When Richard Hilzoy, creator of revolutionary encryption software, is murdered, his patent lawyer Alex Treven fears he may be next. When those fears start to bear out, Alex sends an urgent message to his brother, covert operative Ben Treven.
Alex and Ben have been estranged since a fateful decision resulted in a car accident that killed their sister Katie, the family peacemaker. For much of the story, Eisler switches viewpoints among Alex, Ben, and Alex's colleague, Sarah Hosseini, who gets between the brothers. Eisler takes these opportunities to get into each character's psyche and win readers' empathy. Realistically, the brothers' conflict is not resolved in one doozy of an argument. Nor is Fault Line the simple tale of a man of action saving a milquetoast. Each character is equally instrumental to the outcome.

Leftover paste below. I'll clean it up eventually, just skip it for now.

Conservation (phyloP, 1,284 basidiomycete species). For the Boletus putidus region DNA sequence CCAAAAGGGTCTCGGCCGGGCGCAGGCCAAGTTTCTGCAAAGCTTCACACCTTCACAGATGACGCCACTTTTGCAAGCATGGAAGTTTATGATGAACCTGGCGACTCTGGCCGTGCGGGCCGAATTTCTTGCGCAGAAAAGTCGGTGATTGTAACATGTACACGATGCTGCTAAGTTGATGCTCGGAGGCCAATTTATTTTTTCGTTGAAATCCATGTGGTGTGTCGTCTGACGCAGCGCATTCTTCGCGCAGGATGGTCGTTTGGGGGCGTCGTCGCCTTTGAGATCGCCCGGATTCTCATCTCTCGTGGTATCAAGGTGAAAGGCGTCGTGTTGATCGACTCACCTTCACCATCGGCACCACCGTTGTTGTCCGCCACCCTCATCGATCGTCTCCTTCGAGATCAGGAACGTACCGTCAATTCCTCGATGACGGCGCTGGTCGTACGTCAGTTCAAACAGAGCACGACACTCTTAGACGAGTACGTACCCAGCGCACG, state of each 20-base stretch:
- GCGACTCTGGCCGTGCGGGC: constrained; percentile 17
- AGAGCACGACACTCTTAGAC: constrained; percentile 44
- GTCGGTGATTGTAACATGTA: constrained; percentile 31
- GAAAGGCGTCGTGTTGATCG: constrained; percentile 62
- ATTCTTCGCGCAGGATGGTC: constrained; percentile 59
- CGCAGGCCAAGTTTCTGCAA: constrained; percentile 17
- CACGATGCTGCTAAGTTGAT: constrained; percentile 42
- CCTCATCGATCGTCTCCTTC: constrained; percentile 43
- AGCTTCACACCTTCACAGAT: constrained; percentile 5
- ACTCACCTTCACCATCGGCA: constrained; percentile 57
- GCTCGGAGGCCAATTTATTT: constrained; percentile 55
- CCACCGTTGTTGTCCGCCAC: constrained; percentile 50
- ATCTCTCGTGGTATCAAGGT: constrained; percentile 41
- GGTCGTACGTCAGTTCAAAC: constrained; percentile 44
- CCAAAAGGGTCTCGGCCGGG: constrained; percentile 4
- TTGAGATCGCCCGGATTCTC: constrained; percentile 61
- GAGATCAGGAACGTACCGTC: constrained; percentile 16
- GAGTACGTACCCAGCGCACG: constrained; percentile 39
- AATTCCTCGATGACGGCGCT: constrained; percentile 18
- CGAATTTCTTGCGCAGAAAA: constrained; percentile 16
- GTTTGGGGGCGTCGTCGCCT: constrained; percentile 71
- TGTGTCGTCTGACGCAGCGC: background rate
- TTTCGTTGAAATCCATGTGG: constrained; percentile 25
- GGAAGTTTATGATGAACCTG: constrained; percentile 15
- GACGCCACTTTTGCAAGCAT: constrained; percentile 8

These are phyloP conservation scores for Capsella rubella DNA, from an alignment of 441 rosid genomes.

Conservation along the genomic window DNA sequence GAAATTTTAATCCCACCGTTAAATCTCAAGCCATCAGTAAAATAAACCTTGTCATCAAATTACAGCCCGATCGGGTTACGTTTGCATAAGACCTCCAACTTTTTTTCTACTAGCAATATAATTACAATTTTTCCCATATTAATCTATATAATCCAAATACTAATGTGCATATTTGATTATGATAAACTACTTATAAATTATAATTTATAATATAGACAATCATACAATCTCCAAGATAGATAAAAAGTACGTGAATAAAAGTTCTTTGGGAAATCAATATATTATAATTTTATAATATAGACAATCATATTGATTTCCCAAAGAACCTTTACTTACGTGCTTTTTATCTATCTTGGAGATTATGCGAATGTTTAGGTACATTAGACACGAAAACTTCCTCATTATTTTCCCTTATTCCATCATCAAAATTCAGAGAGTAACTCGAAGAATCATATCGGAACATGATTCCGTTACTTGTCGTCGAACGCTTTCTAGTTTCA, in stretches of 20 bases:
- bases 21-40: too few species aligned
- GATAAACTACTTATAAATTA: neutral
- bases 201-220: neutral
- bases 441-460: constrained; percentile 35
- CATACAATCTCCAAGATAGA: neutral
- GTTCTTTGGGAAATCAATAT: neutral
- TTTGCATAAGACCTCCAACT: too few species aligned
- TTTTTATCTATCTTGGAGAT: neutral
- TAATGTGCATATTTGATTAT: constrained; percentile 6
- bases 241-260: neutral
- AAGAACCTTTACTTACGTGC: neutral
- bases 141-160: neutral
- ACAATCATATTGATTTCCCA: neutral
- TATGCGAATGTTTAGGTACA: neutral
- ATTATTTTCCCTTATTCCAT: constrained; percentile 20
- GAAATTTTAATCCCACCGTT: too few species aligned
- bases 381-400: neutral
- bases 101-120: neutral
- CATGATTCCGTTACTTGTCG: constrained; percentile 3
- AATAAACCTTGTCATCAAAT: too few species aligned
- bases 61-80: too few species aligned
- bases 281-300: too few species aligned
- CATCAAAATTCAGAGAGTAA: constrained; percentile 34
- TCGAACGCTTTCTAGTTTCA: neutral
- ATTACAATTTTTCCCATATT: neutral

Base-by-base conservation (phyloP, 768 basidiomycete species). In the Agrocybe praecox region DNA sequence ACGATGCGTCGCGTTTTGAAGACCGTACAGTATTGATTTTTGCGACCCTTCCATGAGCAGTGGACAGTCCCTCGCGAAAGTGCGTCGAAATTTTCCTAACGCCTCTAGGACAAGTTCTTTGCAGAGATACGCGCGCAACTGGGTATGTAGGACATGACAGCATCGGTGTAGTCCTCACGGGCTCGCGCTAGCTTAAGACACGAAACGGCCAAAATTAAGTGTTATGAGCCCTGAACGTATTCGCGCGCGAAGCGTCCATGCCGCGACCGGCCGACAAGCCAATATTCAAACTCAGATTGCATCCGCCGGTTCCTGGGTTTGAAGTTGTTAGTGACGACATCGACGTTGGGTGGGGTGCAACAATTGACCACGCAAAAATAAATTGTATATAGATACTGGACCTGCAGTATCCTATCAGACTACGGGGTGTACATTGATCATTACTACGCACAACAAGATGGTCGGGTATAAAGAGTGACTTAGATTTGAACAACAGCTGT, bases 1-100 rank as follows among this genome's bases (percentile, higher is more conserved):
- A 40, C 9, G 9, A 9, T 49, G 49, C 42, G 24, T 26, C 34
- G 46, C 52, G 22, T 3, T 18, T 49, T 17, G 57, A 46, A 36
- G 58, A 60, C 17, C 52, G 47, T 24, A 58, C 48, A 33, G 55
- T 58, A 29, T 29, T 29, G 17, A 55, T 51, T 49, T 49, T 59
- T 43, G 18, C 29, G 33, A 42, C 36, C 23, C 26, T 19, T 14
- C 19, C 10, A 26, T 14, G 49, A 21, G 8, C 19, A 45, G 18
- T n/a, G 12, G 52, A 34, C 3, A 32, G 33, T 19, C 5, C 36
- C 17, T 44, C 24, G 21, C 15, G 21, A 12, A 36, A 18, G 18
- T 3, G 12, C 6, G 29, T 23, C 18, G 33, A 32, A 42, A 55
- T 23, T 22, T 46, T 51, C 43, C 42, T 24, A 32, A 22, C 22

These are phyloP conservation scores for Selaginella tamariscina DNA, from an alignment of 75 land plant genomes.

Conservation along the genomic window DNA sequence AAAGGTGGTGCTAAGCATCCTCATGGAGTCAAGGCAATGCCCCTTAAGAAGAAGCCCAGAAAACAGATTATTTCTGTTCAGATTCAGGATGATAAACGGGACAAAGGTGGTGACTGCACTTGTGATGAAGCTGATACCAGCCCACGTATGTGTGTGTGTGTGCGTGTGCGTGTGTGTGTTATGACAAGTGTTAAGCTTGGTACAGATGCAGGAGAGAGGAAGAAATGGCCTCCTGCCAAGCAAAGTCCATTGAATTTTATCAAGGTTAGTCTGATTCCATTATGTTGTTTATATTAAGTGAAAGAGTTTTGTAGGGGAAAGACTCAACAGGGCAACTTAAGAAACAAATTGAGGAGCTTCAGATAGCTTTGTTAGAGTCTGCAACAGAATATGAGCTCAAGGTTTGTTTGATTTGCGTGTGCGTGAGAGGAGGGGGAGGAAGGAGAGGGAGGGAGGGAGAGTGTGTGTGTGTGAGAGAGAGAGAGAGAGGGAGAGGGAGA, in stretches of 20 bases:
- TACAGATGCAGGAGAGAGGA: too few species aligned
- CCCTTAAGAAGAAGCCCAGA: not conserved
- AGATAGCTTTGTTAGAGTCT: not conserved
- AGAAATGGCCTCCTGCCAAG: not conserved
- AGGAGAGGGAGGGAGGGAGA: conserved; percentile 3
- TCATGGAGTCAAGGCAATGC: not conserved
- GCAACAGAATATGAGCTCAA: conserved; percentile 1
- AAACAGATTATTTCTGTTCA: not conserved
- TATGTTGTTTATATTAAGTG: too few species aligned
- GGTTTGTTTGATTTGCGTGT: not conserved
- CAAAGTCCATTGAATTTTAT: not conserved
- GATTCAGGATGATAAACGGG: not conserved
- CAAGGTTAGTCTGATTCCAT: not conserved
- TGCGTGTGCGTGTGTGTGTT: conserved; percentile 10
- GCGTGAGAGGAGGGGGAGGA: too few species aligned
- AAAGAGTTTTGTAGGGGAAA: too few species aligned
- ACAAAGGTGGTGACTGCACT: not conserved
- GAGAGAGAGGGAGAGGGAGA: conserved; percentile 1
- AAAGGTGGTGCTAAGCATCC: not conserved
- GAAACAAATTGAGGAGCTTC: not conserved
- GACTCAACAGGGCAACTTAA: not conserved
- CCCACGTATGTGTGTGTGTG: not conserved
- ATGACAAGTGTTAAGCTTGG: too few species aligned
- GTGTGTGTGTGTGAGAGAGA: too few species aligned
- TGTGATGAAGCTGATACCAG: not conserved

Fault Line was originally billed as a standalone, but a second book featuring Ben Treven, Inside Out, goes on sale next month. Here's hoping it's just as well balanced and psychologically deep.